At 6:00 A . M . the telephone awakened Cliff Gaston. It was Patsy Ramsey. Priscilla took the call, and within minutes the Whites were dressed and on their way to the Ramseys’ house. When they arrived, the police and John Fernie were already there. Patsy was on the floor, hysterical, and her hus- band was trying to comfort her. It was still dark outside.
White told the detectives that he had been there only a few minutes when he started to search the house. Alone, he went down to the basement, found some of the lights on, and started calling out JonBenét’s name. It was so cluttered down there—with boxes stacked everywhere and shelves overflowing with odds and ends—that he could hardly see any open spaces where she might be.
He started in Burke’s train and hobby room, where he saw a suitcase sitting under a broken window. On the floor under the window, he found small pieces of glass. He placed some of them on the windowsill. Then he moved the suitcase a few feet to get a closer look at the window. White said he was sure the window was closed but unlatched.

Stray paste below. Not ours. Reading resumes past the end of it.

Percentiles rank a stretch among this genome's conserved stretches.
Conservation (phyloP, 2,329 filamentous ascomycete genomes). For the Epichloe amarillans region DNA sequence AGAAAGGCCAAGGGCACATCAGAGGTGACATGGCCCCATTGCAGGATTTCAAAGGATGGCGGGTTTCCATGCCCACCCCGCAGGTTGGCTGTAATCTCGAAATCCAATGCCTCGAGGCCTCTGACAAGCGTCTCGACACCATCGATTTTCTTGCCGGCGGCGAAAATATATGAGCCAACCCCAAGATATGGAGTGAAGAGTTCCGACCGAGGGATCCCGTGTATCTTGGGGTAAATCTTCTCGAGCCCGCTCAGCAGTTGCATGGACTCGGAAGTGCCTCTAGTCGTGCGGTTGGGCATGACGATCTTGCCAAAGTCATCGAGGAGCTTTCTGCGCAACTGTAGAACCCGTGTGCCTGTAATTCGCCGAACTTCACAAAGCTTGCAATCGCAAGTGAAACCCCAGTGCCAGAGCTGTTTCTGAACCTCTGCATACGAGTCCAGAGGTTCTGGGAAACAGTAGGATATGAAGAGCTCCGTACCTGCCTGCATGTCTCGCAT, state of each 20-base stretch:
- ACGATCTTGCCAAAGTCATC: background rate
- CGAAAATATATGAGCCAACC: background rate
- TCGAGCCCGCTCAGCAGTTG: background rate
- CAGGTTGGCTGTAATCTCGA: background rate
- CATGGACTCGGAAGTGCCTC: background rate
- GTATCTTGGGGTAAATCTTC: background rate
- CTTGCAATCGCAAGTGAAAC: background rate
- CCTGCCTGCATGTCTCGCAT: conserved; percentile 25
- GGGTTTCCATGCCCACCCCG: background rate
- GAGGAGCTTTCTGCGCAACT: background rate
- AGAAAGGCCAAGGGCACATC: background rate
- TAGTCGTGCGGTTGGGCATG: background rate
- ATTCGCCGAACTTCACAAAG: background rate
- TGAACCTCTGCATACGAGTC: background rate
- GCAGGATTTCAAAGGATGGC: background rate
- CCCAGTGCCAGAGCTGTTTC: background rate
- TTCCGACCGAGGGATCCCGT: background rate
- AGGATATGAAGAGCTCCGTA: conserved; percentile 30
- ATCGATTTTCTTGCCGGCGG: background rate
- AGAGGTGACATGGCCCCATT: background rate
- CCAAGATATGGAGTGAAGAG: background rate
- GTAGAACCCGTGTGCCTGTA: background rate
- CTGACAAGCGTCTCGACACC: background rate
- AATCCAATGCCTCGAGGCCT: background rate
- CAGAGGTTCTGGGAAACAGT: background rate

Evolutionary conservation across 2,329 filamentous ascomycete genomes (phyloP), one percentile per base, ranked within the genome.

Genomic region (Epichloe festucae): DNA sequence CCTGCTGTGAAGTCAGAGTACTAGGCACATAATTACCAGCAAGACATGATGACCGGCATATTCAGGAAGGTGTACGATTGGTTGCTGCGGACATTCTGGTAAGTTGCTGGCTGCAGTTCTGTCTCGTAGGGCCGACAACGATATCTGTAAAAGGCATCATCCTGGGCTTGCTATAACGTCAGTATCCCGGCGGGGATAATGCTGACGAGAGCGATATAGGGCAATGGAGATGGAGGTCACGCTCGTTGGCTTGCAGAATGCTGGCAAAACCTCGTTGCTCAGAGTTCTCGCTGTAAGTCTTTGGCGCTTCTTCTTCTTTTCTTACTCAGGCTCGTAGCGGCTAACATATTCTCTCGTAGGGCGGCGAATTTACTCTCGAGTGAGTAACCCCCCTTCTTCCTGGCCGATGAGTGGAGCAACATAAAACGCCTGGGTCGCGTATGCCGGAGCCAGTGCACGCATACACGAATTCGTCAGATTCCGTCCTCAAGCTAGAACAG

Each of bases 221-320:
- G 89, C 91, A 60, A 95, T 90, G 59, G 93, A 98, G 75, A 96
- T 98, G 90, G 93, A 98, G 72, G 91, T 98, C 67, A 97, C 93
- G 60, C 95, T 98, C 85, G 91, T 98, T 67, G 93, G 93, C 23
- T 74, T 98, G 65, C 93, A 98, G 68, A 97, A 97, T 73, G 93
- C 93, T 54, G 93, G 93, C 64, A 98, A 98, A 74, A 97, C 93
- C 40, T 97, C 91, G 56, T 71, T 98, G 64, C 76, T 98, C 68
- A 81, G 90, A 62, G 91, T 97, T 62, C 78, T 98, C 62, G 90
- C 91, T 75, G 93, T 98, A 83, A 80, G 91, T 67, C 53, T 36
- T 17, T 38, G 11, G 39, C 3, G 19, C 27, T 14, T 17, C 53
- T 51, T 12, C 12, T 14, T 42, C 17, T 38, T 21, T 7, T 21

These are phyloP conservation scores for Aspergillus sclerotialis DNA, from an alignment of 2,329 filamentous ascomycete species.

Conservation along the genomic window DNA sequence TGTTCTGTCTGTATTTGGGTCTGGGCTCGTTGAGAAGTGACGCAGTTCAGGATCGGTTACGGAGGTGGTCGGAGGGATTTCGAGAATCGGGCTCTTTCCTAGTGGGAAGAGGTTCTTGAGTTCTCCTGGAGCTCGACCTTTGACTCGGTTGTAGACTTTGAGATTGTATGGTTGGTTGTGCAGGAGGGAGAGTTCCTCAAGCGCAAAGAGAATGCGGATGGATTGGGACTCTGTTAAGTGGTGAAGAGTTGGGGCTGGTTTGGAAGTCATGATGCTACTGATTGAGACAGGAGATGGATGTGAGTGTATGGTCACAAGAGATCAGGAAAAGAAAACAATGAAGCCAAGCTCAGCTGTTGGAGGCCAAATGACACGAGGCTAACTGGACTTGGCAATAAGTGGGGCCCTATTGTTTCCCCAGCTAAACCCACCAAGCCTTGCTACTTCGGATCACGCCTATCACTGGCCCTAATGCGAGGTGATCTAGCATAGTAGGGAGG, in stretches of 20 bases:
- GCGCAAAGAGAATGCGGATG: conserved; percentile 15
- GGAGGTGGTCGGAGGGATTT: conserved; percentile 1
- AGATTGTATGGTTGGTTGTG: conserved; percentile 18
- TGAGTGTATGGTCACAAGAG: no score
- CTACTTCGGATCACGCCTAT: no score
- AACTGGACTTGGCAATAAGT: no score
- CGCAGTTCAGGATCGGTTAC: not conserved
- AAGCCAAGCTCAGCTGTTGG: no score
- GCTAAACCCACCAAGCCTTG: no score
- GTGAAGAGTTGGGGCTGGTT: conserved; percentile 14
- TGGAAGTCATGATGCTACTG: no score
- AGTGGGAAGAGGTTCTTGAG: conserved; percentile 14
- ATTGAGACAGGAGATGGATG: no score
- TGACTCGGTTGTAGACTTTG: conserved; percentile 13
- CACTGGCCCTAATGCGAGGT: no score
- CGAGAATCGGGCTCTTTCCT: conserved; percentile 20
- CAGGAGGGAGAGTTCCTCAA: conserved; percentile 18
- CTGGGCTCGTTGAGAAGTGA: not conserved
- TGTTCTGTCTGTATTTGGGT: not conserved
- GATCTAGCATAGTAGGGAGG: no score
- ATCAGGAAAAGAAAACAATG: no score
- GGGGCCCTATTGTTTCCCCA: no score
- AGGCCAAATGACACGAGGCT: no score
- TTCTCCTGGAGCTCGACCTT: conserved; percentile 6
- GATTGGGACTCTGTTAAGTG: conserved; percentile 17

After he left the train room, he turned right, into the boiler room. At the back of the room, he said, he saw a door to what the Ramseys called the wine cellar. He turned the closed wooden latch and opened the door. The room was pitch-black, he said. He didn’t enter, and he saw nothing. When he couldn’t find a light switch, he closed the door and went back upstairs.
He did not remember whether or not he relatched the door. Later, when White saw John Fernie, he told him that a window downstairs had been punched open. The police wondered why White had not seen JonBenét’s body and later Ramsey had, since they both stood at the same spot after opening the door to the wine cellar.